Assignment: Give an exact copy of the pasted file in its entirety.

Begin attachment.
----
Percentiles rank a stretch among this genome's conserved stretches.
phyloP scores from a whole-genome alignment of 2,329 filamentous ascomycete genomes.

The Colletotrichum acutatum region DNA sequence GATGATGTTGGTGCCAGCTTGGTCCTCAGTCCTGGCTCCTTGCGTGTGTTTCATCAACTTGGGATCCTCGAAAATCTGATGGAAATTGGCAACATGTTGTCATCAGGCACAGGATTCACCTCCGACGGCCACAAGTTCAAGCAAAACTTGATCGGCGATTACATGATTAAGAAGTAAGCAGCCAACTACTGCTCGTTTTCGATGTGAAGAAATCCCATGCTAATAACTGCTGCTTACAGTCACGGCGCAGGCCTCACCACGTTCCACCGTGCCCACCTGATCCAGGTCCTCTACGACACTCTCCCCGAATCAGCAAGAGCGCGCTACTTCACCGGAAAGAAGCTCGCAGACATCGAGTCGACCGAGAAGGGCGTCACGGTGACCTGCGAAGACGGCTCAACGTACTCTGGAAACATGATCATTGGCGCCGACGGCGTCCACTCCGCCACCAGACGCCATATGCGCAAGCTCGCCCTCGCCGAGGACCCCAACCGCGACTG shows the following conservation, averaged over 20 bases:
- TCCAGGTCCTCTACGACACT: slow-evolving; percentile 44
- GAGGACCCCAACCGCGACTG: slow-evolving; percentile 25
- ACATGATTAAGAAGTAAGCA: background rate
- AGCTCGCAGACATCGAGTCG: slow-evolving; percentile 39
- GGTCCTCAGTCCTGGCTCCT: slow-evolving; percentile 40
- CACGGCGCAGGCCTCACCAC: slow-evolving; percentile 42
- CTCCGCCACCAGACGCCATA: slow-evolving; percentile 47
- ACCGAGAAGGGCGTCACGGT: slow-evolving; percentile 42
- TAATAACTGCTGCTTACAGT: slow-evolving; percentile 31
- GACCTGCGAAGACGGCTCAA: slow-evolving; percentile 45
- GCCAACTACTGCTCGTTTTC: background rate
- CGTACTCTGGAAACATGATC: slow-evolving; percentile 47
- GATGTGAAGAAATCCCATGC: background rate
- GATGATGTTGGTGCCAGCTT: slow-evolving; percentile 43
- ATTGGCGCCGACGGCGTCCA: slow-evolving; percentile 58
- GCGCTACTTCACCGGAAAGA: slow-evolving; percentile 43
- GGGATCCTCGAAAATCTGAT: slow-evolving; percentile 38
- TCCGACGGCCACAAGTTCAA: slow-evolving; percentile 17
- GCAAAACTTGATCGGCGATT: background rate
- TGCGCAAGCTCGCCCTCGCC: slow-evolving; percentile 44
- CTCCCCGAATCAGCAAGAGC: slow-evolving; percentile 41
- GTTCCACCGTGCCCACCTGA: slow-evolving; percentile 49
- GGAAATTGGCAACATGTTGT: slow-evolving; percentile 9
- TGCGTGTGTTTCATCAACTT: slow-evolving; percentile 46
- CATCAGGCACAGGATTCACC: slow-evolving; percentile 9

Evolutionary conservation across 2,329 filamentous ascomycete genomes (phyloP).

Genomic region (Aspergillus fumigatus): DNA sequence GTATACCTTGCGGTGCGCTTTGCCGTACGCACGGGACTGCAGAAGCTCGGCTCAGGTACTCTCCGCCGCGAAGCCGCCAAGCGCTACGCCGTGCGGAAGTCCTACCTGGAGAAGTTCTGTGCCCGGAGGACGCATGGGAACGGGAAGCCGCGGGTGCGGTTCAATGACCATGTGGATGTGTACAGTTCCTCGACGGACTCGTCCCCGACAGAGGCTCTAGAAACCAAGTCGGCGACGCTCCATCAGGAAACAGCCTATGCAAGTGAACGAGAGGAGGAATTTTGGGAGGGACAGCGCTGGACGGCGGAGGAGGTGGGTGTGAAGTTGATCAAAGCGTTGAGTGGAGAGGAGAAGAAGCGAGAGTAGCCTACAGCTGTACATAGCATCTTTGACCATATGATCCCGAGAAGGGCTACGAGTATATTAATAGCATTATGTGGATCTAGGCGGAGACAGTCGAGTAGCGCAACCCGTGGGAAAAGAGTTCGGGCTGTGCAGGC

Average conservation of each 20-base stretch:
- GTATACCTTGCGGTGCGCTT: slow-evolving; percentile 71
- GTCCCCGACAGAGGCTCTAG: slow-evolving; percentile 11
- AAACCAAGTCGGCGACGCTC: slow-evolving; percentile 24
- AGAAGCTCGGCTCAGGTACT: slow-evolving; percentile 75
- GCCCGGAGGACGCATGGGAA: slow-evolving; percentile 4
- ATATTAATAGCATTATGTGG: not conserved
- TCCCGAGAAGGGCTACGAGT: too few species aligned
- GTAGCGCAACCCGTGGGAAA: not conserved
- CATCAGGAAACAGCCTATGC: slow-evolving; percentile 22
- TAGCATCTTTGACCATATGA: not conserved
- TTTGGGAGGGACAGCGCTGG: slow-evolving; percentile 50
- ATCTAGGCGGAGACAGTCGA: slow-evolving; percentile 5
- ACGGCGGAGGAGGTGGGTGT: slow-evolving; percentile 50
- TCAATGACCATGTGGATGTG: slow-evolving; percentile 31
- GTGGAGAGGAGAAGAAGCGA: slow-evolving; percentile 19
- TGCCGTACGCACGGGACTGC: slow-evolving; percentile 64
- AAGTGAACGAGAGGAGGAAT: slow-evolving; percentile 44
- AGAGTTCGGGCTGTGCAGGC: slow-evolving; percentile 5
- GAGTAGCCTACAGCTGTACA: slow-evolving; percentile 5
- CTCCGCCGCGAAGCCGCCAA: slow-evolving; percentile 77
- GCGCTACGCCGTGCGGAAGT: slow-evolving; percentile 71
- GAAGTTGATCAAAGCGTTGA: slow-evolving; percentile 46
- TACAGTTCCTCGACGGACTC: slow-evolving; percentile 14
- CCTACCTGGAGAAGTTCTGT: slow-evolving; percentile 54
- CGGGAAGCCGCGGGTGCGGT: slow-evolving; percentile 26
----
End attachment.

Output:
Percentiles rank a stretch among this genome's conserved stretches.
phyloP scores from a whole-genome alignment of 2,329 filamentous ascomycete genomes.

The Colletotrichum acutatum region DNA sequence GATGATGTTGGTGCCAGCTTGGTCCTCAGTCCTGGCTCCTTGCGTGTGTTTCATCAACTTGGGATCCTCGAAAATCTGATGGAAATTGGCAACATGTTGTCATCAGGCACAGGATTCACCTCCGACGGCCACAAGTTCAAGCAAAACTTGATCGGCGATTACATGATTAAGAAGTAAGCAGCCAACTACTGCTCGTTTTCGATGTGAAGAAATCCCATGCTAATAACTGCTGCTTACAGTCACGGCGCAGGCCTCACCACGTTCCACCGTGCCCACCTGATCCAGGTCCTCTACGACACTCTCCCCGAATCAGCAAGAGCGCGCTACTTCACCGGAAAGAAGCTCGCAGACATCGAGTCGACCGAGAAGGGCGTCACGGTGACCTGCGAAGACGGCTCAACGTACTCTGGAAACATGATCATTGGCGCCGACGGCGTCCACTCCGCCACCAGACGCCATATGCGCAAGCTCGCCCTCGCCGAGGACCCCAACCGCGACTG shows the following conservation, averaged over 20 bases:
- TCCAGGTCCTCTACGACACT: slow-evolving; percentile 44
- GAGGACCCCAACCGCGACTG: slow-evolving; percentile 25
- ACATGATTAAGAAGTAAGCA: background rate
- AGCTCGCAGACATCGAGTCG: slow-evolving; percentile 39
- GGTCCTCAGTCCTGGCTCCT: slow-evolving; percentile 40
- CACGGCGCAGGCCTCACCAC: slow-evolving; percentile 42
- CTCCGCCACCAGACGCCATA: slow-evolving; percentile 47
- ACCGAGAAGGGCGTCACGGT: slow-evolving; percentile 42
- TAATAACTGCTGCTTACAGT: slow-evolving; percentile 31
- GACCTGCGAAGACGGCTCAA: slow-evolving; percentile 45
- GCCAACTACTGCTCGTTTTC: background rate
- CGTACTCTGGAAACATGATC: slow-evolving; percentile 47
- GATGTGAAGAAATCCCATGC: background rate
- GATGATGTTGGTGCCAGCTT: slow-evolving; percentile 43
- ATTGGCGCCGACGGCGTCCA: slow-evolving; percentile 58
- GCGCTACTTCACCGGAAAGA: slow-evolving; percentile 43
- GGGATCCTCGAAAATCTGAT: slow-evolving; percentile 38
- TCCGACGGCCACAAGTTCAA: slow-evolving; percentile 17
- GCAAAACTTGATCGGCGATT: background rate
- TGCGCAAGCTCGCCCTCGCC: slow-evolving; percentile 44
- CTCCCCGAATCAGCAAGAGC: slow-evolving; percentile 41
- GTTCCACCGTGCCCACCTGA: slow-evolving; percentile 49
- GGAAATTGGCAACATGTTGT: slow-evolving; percentile 9
- TGCGTGTGTTTCATCAACTT: slow-evolving; percentile 46
- CATCAGGCACAGGATTCACC: slow-evolving; percentile 9

Evolutionary conservation across 2,329 filamentous ascomycete genomes (phyloP).

Genomic region (Aspergillus fumigatus): DNA sequence GTATACCTTGCGGTGCGCTTTGCCGTACGCACGGGACTGCAGAAGCTCGGCTCAGGTACTCTCCGCCGCGAAGCCGCCAAGCGCTACGCCGTGCGGAAGTCCTACCTGGAGAAGTTCTGTGCCCGGAGGACGCATGGGAACGGGAAGCCGCGGGTGCGGTTCAATGACCATGTGGATGTGTACAGTTCCTCGACGGACTCGTCCCCGACAGAGGCTCTAGAAACCAAGTCGGCGACGCTCCATCAGGAAACAGCCTATGCAAGTGAACGAGAGGAGGAATTTTGGGAGGGACAGCGCTGGACGGCGGAGGAGGTGGGTGTGAAGTTGATCAAAGCGTTGAGTGGAGAGGAGAAGAAGCGAGAGTAGCCTACAGCTGTACATAGCATCTTTGACCATATGATCCCGAGAAGGGCTACGAGTATATTAATAGCATTATGTGGATCTAGGCGGAGACAGTCGAGTAGCGCAACCCGTGGGAAAAGAGTTCGGGCTGTGCAGGC

Average conservation of each 20-base stretch:
- GTATACCTTGCGGTGCGCTT: slow-evolving; percentile 71
- GTCCCCGACAGAGGCTCTAG: slow-evolving; percentile 11
- AAACCAAGTCGGCGACGCTC: slow-evolving; percentile 24
- AGAAGCTCGGCTCAGGTACT: slow-evolving; percentile 75
- GCCCGGAGGACGCATGGGAA: slow-evolving; percentile 4
- ATATTAATAGCATTATGTGG: not conserved
- TCCCGAGAAGGGCTACGAGT: too few species aligned
- GTAGCGCAACCCGTGGGAAA: not conserved
- CATCAGGAAACAGCCTATGC: slow-evolving; percentile 22
- TAGCATCTTTGACCATATGA: not conserved
- TTTGGGAGGGACAGCGCTGG: slow-evolving; percentile 50
- ATCTAGGCGGAGACAGTCGA: slow-evolving; percentile 5
- ACGGCGGAGGAGGTGGGTGT: slow-evolving; percentile 50
- TCAATGACCATGTGGATGTG: slow-evolving; percentile 31
- GTGGAGAGGAGAAGAAGCGA: slow-evolving; percentile 19
- TGCCGTACGCACGGGACTGC: slow-evolving; percentile 64
- AAGTGAACGAGAGGAGGAAT: slow-evolving; percentile 44
- AGAGTTCGGGCTGTGCAGGC: slow-evolving; percentile 5
- GAGTAGCCTACAGCTGTACA: slow-evolving; percentile 5
- CTCCGCCGCGAAGCCGCCAA: slow-evolving; percentile 77
- GCGCTACGCCGTGCGGAAGT: slow-evolving; percentile 71
- GAAGTTGATCAAAGCGTTGA: slow-evolving; percentile 46
- TACAGTTCCTCGACGGACTC: slow-evolving; percentile 14
- CCTACCTGGAGAAGTTCTGT: slow-evolving; percentile 54
- CGGGAAGCCGCGGGTGCGGT: slow-evolving; percentile 26